In a dynamic world of continuously evolving naval ship design along with the application of innovative new technologies, it is proving increasingly challenging to apply the traditional approach of navy-specific, prescriptive-based standards. This presentation discusses the transition from military unique to global commercial design concepts, the adoption of performance and goal based philosophies by navies around the world, and some thoughts on where design and standards may be headed in the near future.

Historically, the maturing of the industrial revolution in both Europe and America in the twentieth century facilitated the establishment of the modern industrial state. Western Society experienced an increased reliance on technology, and there was an emphasis on machines built purely for military application. This resulted in engineering specialties for warfare. With the rise of specialty sciences came the need for standardization to create consistent, quality equipment. Thus, military standards, suited only for military use, were developed. This trend, one of naval specialization, became the traditional approach to navy design and development for the next century. Some of its characteristics included design based on in-house standards (derived from extensive naval experience), prescriptive specification driven requirements, and self-regulation.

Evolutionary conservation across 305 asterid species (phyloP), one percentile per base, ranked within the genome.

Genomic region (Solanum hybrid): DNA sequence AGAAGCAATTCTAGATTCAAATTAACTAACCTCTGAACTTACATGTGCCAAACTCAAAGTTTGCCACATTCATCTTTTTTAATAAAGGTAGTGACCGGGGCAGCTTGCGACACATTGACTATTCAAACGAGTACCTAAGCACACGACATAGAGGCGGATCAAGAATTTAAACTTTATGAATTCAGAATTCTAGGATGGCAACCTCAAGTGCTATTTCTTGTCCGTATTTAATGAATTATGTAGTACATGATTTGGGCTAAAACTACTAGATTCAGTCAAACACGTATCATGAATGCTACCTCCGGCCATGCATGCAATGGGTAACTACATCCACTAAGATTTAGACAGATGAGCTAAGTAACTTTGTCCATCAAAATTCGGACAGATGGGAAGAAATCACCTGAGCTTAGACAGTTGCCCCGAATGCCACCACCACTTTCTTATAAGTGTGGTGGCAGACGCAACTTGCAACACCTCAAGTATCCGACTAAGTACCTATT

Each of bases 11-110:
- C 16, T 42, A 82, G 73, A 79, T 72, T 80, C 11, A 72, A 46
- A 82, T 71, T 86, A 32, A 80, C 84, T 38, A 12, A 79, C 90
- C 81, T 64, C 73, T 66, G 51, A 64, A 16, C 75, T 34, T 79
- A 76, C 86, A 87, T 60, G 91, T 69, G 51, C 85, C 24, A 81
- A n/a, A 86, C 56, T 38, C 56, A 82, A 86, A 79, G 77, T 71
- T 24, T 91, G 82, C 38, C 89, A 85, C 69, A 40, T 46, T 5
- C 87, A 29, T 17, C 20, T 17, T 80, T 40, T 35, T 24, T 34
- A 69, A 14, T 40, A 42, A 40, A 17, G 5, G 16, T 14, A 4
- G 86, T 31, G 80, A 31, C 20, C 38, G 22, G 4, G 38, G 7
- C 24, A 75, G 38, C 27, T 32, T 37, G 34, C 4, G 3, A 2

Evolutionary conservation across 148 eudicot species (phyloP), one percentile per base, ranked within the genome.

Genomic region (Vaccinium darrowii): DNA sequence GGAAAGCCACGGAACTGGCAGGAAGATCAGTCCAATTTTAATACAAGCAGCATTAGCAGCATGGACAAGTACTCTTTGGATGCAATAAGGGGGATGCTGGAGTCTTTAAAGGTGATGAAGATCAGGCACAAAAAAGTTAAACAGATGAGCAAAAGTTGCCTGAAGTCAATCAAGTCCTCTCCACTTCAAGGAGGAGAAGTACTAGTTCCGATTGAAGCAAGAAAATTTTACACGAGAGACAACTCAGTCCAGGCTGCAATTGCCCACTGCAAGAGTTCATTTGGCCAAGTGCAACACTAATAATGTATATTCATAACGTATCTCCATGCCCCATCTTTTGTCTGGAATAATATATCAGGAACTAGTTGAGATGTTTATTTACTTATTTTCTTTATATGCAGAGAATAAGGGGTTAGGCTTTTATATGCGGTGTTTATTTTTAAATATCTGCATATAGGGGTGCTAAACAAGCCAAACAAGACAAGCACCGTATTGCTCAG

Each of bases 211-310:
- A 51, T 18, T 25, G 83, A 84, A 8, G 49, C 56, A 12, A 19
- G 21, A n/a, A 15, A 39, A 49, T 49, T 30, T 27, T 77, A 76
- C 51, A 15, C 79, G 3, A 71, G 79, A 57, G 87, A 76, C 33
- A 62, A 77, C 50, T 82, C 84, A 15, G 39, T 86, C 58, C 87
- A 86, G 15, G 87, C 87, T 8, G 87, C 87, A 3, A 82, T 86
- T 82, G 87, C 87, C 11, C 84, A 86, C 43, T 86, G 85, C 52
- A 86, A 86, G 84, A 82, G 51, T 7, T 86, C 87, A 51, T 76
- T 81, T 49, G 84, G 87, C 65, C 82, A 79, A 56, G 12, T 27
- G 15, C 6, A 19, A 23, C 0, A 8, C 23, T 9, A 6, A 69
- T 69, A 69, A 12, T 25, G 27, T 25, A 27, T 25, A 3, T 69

The end of the Cold War brought with it the end of lavish military budgets. Globally, navies began looking for cost-efficient ways to maintain their industrial base and their military effectiveness. After many years of evolving separately, military ship designers and builders began once again to look to commercial builders, examining the methods they use to build commercial ships.

Some initiatives included U.S. Acquisition Reform Initiatives (1992–2000), developing designs that are ‘innovation friendly’, the decision of several navies to leverage the commercial experience of classification societies (resulting in several rulesets addressing naval and defense ships), and the melding of commercial and military information technology - such as for unmanned and autonomous operations, and cyber security concepts.

There has been a continuous incorporation of new and evolving technologies to design. As the world builds naval fleets that increasingly rely on technological advances, where will this lead and how will it all be incorporated into the design process? This paper examines the impact that a number of factors might have on the global naval fleet, including autonomous operations, larger fleets comprising smaller ships together with a reduced number of ship classes, the weaponizing of big data, and how global navies will both safeguard vessels from cyber threats and employ cyber warfare.

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